Cleo had her own ceiling fan in ancient Egypt: a lithe, semi-clad Nubian slave with a giant ostrich feather. He was at her beck and call silently cooling her regal countenance. Not a modern wonder, but it worked. I think that is better than any of these fans reviewed here haha. It kept her fresh in that dry desert heat and saved her beauty. If you venture into that part of the world, you at least have something whirling away fueled by electricity. In between visits to the great tombs in the pyramids and the Sphinx, you can take a rest knowing you will only wilt and not die of exposure.

Those who have been to Egypt know it is better to go in the winter time when it is mild and pleasant. Being outdoors is much more tolerable, and is in fact recommended. Most of us who like to travel during the summer while the kids are free have to suffer the consequences. It is preferable to not going at all I suppose. Moderate temperatures come from sea breezes from the Mediterranean. Winter nights can even approach chilly. When booking your trip, do a little research first to pack appropriately. It will help you select the opportune time to enjoy the sights.

Tourist hotels and restaurants are air-conditioned for the most part unless they are very off the beaten path, but the dryness can still take its toll. Your skin starts to look like that mummy you just viewed. It feels crepe-like and desiccated. That is a very good word to use in this country of funereal objects and bitumen-coated bodies. Covering up to protect from the sun and the elements is very wise. Travelers love shorts and tees, but your legs will not enjoy the effects of a local sandstorm (fortunately not all year round). Keep footwear comfortable and simple.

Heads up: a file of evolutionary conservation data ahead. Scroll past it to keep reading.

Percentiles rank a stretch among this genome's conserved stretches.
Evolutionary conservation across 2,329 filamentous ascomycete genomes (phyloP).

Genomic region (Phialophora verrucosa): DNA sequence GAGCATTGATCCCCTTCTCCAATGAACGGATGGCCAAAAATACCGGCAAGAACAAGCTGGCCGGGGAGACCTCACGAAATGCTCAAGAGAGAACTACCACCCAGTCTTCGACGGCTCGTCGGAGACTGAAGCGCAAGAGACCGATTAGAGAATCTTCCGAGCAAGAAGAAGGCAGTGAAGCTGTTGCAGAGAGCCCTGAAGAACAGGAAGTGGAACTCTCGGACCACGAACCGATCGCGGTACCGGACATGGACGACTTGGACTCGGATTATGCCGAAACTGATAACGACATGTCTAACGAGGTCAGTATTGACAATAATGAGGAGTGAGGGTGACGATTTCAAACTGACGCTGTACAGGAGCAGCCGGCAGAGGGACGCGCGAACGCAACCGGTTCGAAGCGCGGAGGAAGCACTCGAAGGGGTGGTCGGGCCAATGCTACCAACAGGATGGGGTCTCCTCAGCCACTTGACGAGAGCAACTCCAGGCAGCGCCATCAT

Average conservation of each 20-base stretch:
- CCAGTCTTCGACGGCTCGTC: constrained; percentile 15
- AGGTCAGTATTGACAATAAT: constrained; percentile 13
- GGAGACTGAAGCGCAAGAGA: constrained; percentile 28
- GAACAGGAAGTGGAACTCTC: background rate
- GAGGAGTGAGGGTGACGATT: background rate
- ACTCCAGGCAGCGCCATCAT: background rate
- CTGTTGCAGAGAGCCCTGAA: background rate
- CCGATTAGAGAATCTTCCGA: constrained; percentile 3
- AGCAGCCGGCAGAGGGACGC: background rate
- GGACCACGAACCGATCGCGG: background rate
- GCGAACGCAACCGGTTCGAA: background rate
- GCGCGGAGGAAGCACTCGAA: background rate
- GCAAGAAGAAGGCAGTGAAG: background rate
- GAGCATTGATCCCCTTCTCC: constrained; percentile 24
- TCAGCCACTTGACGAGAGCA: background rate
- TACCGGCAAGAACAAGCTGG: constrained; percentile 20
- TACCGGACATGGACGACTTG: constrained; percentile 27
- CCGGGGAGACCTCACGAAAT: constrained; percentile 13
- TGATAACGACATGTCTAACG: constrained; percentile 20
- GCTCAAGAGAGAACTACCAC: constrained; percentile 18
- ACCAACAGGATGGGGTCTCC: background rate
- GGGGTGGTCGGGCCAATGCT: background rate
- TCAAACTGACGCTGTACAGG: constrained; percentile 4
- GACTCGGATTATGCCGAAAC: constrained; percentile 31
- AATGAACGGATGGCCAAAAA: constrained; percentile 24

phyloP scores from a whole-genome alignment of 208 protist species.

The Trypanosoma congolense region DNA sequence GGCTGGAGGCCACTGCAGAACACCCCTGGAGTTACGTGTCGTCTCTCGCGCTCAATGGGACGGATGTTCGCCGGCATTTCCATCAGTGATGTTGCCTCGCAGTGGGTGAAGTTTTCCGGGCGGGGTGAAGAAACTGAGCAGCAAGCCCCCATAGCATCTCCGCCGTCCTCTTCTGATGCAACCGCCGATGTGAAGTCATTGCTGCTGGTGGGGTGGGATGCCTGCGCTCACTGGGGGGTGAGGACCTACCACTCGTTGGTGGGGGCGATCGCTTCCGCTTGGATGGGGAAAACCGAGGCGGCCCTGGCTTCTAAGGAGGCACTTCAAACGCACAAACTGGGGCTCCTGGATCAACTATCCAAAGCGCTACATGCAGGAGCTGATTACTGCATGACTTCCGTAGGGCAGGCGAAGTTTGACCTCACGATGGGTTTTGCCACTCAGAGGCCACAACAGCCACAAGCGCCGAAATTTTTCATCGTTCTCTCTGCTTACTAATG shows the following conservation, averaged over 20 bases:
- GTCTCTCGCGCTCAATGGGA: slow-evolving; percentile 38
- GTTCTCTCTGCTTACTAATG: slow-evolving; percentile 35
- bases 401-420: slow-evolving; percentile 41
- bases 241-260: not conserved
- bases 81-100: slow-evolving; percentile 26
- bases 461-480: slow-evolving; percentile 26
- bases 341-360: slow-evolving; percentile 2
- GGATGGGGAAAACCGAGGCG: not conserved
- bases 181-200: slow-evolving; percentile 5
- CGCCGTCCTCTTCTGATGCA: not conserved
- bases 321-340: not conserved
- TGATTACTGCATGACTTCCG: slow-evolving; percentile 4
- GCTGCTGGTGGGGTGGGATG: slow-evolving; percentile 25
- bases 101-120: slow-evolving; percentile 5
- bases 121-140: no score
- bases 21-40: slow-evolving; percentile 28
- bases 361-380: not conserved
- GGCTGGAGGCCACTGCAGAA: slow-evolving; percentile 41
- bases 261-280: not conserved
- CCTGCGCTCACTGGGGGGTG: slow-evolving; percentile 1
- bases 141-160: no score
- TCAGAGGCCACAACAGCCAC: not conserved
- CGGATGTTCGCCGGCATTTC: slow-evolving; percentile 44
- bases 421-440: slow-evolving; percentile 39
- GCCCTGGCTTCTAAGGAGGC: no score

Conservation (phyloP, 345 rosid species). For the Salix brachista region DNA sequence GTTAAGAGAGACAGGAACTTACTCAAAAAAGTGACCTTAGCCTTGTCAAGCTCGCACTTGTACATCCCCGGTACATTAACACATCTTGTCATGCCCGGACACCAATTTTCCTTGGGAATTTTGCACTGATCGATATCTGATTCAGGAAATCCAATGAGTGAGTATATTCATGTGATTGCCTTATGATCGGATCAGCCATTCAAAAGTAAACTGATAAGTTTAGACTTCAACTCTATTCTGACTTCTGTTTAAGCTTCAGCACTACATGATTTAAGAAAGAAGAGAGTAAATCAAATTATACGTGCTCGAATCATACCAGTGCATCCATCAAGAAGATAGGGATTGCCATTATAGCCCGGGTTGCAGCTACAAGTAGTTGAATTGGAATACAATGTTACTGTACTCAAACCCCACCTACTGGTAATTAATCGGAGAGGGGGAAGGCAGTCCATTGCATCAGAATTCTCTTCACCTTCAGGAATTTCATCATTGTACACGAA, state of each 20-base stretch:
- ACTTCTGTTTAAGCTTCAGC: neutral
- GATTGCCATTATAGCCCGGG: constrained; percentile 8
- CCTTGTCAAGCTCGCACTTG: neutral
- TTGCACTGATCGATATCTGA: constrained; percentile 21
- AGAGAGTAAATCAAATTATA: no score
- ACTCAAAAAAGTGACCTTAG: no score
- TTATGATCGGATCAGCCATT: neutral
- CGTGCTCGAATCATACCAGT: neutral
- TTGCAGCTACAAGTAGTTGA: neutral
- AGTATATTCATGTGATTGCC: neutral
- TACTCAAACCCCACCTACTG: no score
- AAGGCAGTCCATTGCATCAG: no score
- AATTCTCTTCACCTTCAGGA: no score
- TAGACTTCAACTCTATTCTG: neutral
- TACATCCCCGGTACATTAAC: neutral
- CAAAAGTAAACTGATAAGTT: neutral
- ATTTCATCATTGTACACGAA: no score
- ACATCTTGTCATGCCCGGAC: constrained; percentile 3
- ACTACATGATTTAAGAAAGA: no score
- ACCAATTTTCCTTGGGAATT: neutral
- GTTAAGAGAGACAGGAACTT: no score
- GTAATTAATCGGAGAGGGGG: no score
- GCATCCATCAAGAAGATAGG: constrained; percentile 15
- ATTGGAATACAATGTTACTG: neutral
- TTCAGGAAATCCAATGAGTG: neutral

I love the look of a ceiling or room fan in desert locales. Some of the best-designed fans really bring a place to life, not to mention making the room bearable. They go with the territory for sure. You feel you are out there in the wilds, and it reminds me of old movies of the French Foreign Legion before there was even such a thing as a swamp cooler. The fans often grace bars as objects of décor and they are ubiquitous. Remember those lone world travelers (desert rats) in North Africa wearing khaki cotton and Panama woven hats sitting beneath a mechanically-produced breeze. Egypt is similar in its remoteness, strangeness, and aridity. You are far from your normal habitat.

If you are tempted to ride a camel during your stay, you may well want that broad-brimmed hat. Wear long pants before sitting astride the ungulate. They are used to heavy loads so rest assured you can be accommodated. Avoid the full sun. Skies are bright and it makes for great photos, but it can be damaging. Protect your eyes with dark glasses as the glare is significant. An enjoyable experience awaits the adventurous in a land of exciting monuments and a rich cultural history. There is much to do and no time to spare in planning your visit.